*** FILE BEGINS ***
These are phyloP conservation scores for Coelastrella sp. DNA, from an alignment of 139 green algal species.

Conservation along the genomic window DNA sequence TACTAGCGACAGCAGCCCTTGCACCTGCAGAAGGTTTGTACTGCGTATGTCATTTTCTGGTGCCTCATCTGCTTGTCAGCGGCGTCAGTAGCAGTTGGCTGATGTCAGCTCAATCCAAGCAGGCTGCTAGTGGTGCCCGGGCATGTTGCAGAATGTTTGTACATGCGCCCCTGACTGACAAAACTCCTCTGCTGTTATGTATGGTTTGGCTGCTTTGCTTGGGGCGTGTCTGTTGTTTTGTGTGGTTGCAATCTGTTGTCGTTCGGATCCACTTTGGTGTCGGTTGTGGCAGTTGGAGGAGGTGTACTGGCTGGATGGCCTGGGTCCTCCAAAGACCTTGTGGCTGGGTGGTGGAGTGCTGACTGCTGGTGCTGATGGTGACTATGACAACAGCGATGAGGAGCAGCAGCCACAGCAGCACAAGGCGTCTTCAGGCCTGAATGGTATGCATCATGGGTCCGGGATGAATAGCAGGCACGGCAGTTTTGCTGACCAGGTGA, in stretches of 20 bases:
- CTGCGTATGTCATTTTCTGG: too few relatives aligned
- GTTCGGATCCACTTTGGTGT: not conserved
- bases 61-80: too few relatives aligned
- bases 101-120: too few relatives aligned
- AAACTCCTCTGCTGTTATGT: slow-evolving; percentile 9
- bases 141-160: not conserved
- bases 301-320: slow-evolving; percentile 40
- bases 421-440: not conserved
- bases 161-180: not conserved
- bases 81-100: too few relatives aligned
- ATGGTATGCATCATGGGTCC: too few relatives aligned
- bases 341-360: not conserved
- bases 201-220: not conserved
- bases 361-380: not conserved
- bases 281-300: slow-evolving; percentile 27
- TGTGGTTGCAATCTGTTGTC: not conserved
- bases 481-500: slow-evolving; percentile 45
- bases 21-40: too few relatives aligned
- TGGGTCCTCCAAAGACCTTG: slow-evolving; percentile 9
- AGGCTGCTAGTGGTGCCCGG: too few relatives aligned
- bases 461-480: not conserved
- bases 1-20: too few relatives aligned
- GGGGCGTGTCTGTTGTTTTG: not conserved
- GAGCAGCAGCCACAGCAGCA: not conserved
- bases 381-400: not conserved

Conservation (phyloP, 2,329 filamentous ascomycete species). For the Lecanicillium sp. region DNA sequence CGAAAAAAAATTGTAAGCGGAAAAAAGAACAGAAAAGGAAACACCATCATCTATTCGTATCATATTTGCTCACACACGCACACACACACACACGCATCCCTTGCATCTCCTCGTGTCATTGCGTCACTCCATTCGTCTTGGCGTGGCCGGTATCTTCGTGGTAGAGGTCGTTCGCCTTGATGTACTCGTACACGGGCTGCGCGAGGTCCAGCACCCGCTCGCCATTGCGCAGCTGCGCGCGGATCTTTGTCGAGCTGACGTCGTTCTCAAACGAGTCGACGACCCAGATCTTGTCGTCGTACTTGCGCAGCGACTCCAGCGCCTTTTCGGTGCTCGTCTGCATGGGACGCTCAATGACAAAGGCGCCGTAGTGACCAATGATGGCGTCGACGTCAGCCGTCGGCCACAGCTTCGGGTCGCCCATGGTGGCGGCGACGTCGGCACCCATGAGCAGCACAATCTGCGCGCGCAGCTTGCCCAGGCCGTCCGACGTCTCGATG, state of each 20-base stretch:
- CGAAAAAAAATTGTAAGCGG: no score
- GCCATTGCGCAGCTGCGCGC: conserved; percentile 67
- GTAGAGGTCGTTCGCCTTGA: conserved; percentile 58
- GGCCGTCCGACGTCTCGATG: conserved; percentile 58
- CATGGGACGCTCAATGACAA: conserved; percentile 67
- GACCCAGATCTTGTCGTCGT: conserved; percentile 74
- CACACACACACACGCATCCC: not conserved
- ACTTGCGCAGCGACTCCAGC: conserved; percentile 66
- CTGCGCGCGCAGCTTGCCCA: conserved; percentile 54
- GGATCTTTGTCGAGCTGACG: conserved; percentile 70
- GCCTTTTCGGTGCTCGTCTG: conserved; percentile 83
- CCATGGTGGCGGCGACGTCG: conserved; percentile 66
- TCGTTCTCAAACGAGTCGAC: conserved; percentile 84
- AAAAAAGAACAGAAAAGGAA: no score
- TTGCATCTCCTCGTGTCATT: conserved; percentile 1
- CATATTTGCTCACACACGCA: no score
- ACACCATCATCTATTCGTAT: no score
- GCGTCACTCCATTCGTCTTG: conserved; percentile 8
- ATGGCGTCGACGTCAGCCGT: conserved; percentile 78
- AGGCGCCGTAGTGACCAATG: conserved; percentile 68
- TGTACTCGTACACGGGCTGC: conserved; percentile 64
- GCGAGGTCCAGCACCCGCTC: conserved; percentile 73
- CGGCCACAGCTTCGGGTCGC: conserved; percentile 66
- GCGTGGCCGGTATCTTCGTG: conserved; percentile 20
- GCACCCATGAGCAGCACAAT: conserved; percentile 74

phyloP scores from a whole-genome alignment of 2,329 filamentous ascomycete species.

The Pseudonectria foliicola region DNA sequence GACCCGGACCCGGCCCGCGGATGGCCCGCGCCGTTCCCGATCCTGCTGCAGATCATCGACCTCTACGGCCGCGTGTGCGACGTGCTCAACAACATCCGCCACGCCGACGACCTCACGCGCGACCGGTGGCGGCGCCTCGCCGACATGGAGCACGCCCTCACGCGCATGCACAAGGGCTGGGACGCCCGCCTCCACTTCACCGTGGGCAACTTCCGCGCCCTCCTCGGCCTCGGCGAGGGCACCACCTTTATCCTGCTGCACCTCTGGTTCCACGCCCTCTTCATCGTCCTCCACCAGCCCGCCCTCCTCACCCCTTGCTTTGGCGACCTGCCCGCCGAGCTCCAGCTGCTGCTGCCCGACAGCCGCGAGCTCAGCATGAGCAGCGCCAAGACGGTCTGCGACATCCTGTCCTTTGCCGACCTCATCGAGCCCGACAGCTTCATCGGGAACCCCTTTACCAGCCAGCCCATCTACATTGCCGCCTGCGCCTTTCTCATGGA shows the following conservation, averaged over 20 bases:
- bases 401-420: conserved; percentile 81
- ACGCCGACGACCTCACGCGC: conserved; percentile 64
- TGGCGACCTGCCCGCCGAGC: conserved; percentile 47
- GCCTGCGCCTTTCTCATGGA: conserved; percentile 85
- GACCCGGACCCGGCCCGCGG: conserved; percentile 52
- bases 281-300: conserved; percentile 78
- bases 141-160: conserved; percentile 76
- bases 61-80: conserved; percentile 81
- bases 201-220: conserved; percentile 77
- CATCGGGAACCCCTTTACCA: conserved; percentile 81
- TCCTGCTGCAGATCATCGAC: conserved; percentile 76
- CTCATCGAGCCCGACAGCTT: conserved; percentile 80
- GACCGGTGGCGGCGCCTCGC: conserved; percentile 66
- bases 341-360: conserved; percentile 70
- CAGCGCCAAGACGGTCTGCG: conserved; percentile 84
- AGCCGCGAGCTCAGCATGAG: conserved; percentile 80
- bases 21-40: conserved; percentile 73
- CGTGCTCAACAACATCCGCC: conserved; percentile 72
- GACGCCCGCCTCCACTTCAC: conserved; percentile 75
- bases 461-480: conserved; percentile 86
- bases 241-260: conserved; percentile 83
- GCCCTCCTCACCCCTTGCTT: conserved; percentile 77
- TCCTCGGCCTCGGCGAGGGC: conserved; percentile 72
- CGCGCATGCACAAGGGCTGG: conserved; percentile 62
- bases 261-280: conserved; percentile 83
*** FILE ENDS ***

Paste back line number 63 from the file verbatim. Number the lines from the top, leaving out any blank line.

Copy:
- bases 61-80: conserved; percentile 81